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Old 15th July 2005
  #14
Gear Guru
 

Quote:
Originally Posted by DrFrankencopter
Yes, a warble at the beginning of every single note.
this does not seem logical to me.
the way I see it:

Some phenomenon makes the pitch seem higher overall.
You sing higher to compensate-
You (maybe) overshoot the pitch, but then
You hear the overshoot, settle down and then _that's _it for the rest of the song .

You've "found" the pitch and the feedback is consistent with what you do- sing a half step up and you hear it a half step up. It would be like putting a capo on your guitar.

why aren't we all detuning the track in our DAWs (or vari-speeding our tape decks) so that singers with headphones can sing in tune? I believe it is because singers with headphones can already sing in tune and so it isn't necessary.

can the fact that some people sing more in tune with one headphone off be attributed purely to SPL? That is the interesting question to me: Is it volume or is it proximity or is it something else- like the "equal pressure" idea? Would a singer such as Max Cooper who likes to sing in front of the monitors, sing more in tune if the monitors presented the exact same level at his eardrums that the headphones did?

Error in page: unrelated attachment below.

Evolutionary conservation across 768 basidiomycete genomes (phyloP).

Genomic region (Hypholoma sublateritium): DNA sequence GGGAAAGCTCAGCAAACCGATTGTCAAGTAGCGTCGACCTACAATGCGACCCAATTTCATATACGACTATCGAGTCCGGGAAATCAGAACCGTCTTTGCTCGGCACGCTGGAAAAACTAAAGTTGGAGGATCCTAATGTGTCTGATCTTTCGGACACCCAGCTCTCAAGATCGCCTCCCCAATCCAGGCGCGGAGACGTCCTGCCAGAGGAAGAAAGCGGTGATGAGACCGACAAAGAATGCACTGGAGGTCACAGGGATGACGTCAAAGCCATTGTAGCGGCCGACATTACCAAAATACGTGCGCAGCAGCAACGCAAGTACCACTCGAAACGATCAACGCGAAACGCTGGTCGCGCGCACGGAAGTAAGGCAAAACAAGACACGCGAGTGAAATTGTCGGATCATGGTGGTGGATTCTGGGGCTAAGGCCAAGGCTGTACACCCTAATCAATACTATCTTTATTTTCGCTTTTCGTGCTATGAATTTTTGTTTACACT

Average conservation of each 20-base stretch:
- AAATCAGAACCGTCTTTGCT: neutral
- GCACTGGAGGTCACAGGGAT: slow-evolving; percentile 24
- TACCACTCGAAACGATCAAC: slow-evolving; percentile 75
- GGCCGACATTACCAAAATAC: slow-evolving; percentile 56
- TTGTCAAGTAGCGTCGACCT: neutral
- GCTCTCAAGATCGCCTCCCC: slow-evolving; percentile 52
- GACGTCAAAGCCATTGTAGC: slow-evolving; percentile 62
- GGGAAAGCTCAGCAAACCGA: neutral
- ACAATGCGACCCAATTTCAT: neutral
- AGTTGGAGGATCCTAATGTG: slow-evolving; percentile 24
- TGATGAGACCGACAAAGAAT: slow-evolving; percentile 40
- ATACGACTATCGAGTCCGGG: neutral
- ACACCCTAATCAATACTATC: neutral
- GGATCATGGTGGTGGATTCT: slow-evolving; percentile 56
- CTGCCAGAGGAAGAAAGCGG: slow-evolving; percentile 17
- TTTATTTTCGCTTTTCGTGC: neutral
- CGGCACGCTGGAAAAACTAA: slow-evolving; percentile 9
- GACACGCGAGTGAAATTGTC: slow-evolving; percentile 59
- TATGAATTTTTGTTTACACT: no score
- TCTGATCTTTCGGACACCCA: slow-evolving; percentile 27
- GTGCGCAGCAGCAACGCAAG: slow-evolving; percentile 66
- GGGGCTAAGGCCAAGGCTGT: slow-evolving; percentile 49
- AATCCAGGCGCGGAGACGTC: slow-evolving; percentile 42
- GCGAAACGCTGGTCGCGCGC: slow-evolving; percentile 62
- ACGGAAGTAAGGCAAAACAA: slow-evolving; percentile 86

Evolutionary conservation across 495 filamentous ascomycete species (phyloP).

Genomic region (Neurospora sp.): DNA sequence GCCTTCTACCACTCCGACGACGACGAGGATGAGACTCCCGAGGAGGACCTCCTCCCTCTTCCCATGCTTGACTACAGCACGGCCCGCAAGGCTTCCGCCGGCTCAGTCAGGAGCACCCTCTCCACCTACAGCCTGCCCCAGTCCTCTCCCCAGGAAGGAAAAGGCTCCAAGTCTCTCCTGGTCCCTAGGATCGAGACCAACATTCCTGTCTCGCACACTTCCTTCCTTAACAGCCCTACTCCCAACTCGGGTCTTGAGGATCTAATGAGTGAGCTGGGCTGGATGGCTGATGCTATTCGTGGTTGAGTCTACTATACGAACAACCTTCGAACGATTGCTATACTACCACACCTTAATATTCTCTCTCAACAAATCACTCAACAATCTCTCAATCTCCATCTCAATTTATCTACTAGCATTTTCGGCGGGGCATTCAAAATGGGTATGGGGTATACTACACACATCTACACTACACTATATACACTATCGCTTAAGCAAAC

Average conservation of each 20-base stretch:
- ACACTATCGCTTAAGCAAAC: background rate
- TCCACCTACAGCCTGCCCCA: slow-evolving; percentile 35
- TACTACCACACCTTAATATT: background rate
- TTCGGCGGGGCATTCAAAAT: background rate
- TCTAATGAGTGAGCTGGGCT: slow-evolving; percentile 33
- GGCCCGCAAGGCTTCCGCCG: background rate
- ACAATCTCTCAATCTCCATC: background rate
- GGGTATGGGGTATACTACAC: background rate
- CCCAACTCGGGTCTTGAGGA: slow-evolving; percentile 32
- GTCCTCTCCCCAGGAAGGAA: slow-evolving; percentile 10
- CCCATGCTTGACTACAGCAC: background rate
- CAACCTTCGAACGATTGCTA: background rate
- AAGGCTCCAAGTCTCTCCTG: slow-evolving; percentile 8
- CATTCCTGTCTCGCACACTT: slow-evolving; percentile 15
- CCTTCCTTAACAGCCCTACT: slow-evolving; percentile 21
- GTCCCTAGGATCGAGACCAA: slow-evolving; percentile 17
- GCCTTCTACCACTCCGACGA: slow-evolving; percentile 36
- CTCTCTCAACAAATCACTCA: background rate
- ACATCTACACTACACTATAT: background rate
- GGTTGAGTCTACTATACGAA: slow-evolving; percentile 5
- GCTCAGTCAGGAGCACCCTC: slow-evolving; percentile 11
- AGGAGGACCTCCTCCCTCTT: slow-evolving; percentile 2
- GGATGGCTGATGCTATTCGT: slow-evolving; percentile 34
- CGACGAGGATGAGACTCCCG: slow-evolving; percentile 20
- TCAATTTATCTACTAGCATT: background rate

Quote:
Originally Posted by DrFrankencopter
Again, it's not a doppler effect....there's no relative velocity. It's something else. It's a function of physiology and headphone design. I swear it exists.

Well I am a drummer, so what do I know about pitch? heh I don't doubt what you are hearing, and you are clearly not alone, so there must be something going on. But what?

I have always noticed that pitch "tolerance" increases with volume. i.e. that the louder a band plays, the more likely they are to be out of tune, but I always assumed it was a um, "sociological" phenomenon.